Frank Black / Aereogramme, Edinburgh Liquid Room, 6th August

You can usually tell a lot about a gig just by looking at the audience. Not tonight, however. Sure, it's a sell-out, but whether they're 30-somethings revisiting their Pixies albums isn't clear. Aereogramme may have had this in mind - will they win over a crowd whose last purchase may well have been 'Trompe le Monde' - on vinyl? Well, it's clear that they will have made a few new friends on this showing: the crowd - swelled by tourists in town for the festival - are won over by their dynamic sound and a stage show which exudes 110% commitment. From the lilting 'Hatred' to the the full-on rock leanings of 'Zionist Timing', they are a band reeking of confidence, and well they might as album 'A Story in White' has the markings of a classic.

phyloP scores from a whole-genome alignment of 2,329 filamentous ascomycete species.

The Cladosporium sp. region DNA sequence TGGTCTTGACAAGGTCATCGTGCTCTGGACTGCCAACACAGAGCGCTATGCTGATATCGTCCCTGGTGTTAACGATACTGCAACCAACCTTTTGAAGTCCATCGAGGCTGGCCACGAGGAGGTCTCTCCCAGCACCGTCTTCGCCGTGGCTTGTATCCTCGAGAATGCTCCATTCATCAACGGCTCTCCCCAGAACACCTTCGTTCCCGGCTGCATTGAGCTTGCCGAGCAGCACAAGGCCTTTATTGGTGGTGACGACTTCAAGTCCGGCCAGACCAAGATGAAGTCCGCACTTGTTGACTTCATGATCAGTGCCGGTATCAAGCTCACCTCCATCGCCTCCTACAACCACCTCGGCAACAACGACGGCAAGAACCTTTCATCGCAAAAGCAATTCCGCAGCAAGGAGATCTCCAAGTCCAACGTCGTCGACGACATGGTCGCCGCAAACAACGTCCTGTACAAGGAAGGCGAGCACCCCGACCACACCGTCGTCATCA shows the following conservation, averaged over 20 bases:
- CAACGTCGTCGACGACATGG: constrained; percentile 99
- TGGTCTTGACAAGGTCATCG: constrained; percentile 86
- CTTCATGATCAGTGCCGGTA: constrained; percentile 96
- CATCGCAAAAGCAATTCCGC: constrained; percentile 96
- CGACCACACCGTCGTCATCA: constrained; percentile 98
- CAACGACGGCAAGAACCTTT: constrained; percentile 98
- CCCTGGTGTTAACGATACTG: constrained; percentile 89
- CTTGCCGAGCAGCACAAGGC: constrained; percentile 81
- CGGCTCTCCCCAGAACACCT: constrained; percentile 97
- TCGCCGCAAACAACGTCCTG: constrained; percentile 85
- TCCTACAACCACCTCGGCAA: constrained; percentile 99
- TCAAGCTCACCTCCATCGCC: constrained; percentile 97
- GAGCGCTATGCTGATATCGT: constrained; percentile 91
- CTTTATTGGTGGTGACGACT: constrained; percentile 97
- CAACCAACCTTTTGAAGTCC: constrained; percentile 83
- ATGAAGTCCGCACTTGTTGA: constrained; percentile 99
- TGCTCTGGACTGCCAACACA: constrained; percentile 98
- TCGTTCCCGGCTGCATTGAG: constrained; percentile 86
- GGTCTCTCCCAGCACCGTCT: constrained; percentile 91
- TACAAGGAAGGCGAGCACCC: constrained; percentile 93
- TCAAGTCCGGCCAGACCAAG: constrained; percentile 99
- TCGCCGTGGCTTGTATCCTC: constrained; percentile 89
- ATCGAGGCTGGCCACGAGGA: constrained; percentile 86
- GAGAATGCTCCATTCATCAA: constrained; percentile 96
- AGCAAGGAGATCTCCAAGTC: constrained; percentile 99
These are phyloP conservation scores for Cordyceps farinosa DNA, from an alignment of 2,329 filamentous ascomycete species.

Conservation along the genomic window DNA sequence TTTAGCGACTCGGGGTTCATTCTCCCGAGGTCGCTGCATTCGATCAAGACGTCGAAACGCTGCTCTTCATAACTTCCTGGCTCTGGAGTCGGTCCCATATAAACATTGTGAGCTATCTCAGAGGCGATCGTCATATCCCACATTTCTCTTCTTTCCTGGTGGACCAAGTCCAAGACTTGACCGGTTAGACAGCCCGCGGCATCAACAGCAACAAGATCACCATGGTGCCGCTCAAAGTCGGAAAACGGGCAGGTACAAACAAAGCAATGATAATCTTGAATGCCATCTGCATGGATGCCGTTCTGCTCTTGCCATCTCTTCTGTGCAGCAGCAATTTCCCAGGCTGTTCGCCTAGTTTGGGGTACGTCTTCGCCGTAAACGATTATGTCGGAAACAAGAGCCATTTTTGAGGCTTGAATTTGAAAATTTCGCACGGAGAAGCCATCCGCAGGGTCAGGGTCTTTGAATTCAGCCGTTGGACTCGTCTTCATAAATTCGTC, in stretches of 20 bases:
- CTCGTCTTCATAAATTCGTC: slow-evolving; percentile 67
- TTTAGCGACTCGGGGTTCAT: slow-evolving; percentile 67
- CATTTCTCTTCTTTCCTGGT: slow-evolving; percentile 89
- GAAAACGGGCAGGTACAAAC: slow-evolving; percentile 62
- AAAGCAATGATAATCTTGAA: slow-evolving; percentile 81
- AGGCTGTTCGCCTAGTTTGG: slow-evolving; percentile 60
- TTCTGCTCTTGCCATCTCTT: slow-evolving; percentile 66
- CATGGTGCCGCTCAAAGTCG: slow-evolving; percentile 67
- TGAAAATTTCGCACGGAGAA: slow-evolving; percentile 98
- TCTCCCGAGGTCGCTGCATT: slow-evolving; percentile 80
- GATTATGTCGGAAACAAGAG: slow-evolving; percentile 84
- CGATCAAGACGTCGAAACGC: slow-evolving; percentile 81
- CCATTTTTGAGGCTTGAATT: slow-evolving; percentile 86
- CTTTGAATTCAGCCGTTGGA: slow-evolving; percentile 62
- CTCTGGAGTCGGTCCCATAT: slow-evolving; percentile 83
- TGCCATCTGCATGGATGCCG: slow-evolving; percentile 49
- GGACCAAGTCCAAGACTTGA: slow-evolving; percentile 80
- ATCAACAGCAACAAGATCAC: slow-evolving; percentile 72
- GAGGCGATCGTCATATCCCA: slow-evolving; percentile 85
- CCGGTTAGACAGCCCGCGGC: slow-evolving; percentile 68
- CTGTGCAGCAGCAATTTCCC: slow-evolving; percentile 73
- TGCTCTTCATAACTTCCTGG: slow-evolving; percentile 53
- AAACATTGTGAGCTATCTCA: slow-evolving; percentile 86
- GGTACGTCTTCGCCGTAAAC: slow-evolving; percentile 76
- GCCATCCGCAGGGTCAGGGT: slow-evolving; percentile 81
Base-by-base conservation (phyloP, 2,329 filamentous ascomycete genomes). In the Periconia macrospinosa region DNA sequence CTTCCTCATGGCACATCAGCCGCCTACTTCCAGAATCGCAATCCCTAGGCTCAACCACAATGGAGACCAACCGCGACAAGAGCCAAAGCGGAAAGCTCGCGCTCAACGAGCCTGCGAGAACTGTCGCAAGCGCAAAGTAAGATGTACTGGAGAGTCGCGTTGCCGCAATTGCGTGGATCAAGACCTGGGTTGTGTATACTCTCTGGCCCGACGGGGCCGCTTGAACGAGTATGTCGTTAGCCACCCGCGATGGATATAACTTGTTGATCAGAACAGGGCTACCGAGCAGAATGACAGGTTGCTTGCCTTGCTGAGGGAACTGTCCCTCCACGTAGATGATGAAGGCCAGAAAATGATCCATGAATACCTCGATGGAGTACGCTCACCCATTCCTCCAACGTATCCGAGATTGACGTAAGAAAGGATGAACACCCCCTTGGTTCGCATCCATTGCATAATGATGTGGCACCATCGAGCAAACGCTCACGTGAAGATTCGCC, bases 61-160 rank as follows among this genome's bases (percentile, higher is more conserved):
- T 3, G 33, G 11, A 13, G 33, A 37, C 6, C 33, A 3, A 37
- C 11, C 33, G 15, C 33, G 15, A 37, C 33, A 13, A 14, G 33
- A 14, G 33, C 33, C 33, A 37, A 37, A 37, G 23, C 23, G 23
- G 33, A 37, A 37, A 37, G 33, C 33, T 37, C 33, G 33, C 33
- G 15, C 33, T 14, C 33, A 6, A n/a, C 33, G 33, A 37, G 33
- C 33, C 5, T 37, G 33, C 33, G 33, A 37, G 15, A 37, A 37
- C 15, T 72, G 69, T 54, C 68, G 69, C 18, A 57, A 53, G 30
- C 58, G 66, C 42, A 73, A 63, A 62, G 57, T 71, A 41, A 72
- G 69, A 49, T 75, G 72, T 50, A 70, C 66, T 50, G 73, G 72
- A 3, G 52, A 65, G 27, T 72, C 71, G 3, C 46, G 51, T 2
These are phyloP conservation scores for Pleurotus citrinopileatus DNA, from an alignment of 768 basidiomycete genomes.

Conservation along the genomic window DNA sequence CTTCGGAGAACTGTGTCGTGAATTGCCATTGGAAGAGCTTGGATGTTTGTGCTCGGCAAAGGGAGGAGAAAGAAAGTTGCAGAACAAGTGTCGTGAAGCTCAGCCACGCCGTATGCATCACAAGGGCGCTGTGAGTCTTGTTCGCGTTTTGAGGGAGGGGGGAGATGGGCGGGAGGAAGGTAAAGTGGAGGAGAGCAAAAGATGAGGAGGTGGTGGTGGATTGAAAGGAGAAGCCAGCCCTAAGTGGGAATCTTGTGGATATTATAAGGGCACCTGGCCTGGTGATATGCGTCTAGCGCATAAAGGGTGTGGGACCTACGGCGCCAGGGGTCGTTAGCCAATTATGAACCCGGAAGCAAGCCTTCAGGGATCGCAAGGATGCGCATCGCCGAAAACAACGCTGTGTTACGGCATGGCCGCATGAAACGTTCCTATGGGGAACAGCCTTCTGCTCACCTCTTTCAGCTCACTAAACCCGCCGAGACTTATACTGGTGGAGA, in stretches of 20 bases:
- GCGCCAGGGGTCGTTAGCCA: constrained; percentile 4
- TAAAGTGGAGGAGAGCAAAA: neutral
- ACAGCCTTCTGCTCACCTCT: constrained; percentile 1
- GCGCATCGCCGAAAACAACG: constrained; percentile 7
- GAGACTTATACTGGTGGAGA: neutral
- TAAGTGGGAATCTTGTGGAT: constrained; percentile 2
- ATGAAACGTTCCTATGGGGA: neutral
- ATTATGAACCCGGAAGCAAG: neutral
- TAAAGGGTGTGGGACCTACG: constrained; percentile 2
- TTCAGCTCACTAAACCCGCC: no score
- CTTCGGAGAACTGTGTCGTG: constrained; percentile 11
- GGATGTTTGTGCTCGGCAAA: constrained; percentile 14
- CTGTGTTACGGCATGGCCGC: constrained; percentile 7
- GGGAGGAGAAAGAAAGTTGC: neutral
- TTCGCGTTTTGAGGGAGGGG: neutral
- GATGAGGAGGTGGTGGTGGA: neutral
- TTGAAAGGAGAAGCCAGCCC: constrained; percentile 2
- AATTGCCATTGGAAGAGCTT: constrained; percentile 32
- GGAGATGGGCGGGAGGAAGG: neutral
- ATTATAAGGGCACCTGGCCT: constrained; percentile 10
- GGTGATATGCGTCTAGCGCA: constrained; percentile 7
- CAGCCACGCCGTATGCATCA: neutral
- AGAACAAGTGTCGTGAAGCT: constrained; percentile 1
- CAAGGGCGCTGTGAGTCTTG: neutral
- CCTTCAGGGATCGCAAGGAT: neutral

So, having established that if the audience weren't Aereogramme fans, they are now, we can ask again, who have they really come to see? Frank Black or the Pixies? Maybe even the Catholics? Surprisingly the answer seems to be the latter. Obviously any Pixies material aired is met with approval, but the calls for 'Debaser' are few (and unanswered) while tunes from more recent solo albums such as 'Pistolero' are welcomed like returning heroes. Even the memories of the Pixies ex-members are erased, thanks in part to guitarist Rich Gilbert. Resplendent in red linen suit and green loafers, he takes guitar playing to a new art form, delivering Joey Santiago's guitar licks in such a deadpan way that the term "guitar anti-hero" requires to be coined. Something of a virtuoso, he also delivers slide guitar and keyboard, though the arrangements sometimes leave a lot to be desired - the crisp punchy sound that Aereogramme had seems to have become lost somewhere, and the full set - close to 2 hours - is starting to become an ordeal for the Pixies-spotters in the audience. However, they seem to be in the minority, and are temporarily sated by 'Monkey Gone to Heaven'. Most of the Black anoraks are happy to singalong to anything, be it a good if muffled 'All My Ghosts' - perhaps the best-known Catholics song - or the apt closer 'If It Takes All Night'. The rapturous reception means encores are inevitable, and, ever-unpredictable, we're transported further back into 80's student bedsits with a cover of 'Dirty Old Town'. 'Speedy Marie' and 'Where is My Mind' further win back the old-timers in the audience, but for the majority of tonight's crowd, the new Frank Black will do nicely.